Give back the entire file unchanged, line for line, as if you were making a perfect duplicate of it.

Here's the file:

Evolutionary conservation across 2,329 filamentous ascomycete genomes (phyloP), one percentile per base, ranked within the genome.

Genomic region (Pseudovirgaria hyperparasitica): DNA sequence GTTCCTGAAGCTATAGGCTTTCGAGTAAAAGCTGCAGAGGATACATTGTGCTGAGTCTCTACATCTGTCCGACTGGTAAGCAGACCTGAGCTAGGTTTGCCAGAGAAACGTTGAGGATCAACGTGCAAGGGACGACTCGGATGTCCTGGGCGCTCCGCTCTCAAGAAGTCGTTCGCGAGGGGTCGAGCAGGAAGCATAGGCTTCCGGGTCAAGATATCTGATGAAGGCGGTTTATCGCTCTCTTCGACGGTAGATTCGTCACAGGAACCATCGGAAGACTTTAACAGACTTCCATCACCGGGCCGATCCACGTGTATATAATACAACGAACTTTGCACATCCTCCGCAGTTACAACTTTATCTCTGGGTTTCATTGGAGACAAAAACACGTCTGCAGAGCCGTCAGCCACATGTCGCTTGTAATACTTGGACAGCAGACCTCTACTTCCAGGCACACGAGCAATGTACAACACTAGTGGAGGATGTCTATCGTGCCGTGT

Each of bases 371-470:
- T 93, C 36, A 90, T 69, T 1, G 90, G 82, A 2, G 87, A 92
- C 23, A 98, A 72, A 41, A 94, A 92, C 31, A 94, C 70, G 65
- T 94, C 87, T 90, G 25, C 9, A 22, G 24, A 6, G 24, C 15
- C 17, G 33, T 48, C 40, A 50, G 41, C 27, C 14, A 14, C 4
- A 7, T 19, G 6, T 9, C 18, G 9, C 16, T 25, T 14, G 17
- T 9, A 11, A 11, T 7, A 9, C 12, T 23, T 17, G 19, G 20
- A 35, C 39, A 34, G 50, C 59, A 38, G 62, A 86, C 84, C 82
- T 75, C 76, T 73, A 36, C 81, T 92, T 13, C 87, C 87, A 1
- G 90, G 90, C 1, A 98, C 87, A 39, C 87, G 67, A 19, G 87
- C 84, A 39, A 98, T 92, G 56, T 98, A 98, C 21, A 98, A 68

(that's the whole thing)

Evolutionary conservation across 2,329 filamentous ascomycete genomes (phyloP), one percentile per base, ranked within the genome.

Genomic region (Pseudovirgaria hyperparasitica): DNA sequence GTTCCTGAAGCTATAGGCTTTCGAGTAAAAGCTGCAGAGGATACATTGTGCTGAGTCTCTACATCTGTCCGACTGGTAAGCAGACCTGAGCTAGGTTTGCCAGAGAAACGTTGAGGATCAACGTGCAAGGGACGACTCGGATGTCCTGGGCGCTCCGCTCTCAAGAAGTCGTTCGCGAGGGGTCGAGCAGGAAGCATAGGCTTCCGGGTCAAGATATCTGATGAAGGCGGTTTATCGCTCTCTTCGACGGTAGATTCGTCACAGGAACCATCGGAAGACTTTAACAGACTTCCATCACCGGGCCGATCCACGTGTATATAATACAACGAACTTTGCACATCCTCCGCAGTTACAACTTTATCTCTGGGTTTCATTGGAGACAAAAACACGTCTGCAGAGCCGTCAGCCACATGTCGCTTGTAATACTTGGACAGCAGACCTCTACTTCCAGGCACACGAGCAATGTACAACACTAGTGGAGGATGTCTATCGTGCCGTGT

Each of bases 371-470:
- T 93, C 36, A 90, T 69, T 1, G 90, G 82, A 2, G 87, A 92
- C 23, A 98, A 72, A 41, A 94, A 92, C 31, A 94, C 70, G 65
- T 94, C 87, T 90, G 25, C 9, A 22, G 24, A 6, G 24, C 15
- C 17, G 33, T 48, C 40, A 50, G 41, C 27, C 14, A 14, C 4
- A 7, T 19, G 6, T 9, C 18, G 9, C 16, T 25, T 14, G 17
- T 9, A 11, A 11, T 7, A 9, C 12, T 23, T 17, G 19, G 20
- A 35, C 39, A 34, G 50, C 59, A 38, G 62, A 86, C 84, C 82
- T 75, C 76, T 73, A 36, C 81, T 92, T 13, C 87, C 87, A 1
- G 90, G 90, C 1, A 98, C 87, A 39, C 87, G 67, A 19, G 87
- C 84, A 39, A 98, T 92, G 56, T 98, A 98, C 21, A 98, A 68